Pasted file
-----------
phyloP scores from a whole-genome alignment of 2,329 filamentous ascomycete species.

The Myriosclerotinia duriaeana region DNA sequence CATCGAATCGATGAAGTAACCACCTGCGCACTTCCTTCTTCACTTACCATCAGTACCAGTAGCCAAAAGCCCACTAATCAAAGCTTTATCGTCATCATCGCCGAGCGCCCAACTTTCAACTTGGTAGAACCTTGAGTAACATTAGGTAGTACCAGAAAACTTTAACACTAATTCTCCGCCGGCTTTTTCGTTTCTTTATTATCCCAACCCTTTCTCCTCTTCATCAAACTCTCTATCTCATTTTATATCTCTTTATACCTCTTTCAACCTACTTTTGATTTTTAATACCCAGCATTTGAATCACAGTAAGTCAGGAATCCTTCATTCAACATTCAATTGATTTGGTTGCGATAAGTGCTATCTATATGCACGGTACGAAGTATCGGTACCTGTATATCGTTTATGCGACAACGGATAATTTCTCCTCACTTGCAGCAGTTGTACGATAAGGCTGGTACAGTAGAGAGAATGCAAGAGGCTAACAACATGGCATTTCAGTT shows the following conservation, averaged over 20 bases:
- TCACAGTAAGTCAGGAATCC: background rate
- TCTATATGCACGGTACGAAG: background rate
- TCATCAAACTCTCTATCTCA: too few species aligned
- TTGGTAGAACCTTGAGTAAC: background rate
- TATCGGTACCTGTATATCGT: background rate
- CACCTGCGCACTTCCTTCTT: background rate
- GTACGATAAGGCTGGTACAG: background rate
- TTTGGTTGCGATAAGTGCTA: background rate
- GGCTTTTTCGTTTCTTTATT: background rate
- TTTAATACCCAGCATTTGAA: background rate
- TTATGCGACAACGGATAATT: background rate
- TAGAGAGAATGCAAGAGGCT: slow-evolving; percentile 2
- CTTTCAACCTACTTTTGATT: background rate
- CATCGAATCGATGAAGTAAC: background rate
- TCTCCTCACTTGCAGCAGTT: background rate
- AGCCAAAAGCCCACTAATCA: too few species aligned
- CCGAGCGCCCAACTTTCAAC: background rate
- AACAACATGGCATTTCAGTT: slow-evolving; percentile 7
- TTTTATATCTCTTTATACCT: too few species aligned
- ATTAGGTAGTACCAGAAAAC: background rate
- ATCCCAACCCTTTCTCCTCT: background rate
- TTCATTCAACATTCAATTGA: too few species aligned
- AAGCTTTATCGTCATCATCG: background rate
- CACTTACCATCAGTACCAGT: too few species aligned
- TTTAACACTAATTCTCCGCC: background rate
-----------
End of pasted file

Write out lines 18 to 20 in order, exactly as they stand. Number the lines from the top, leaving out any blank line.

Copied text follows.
- AGCCAAAAGCCCACTAATCA: too few species aligned
- CCGAGCGCCCAACTTTCAAC: background rate
- AACAACATGGCATTTCAGTT: slow-evolving; percentile 7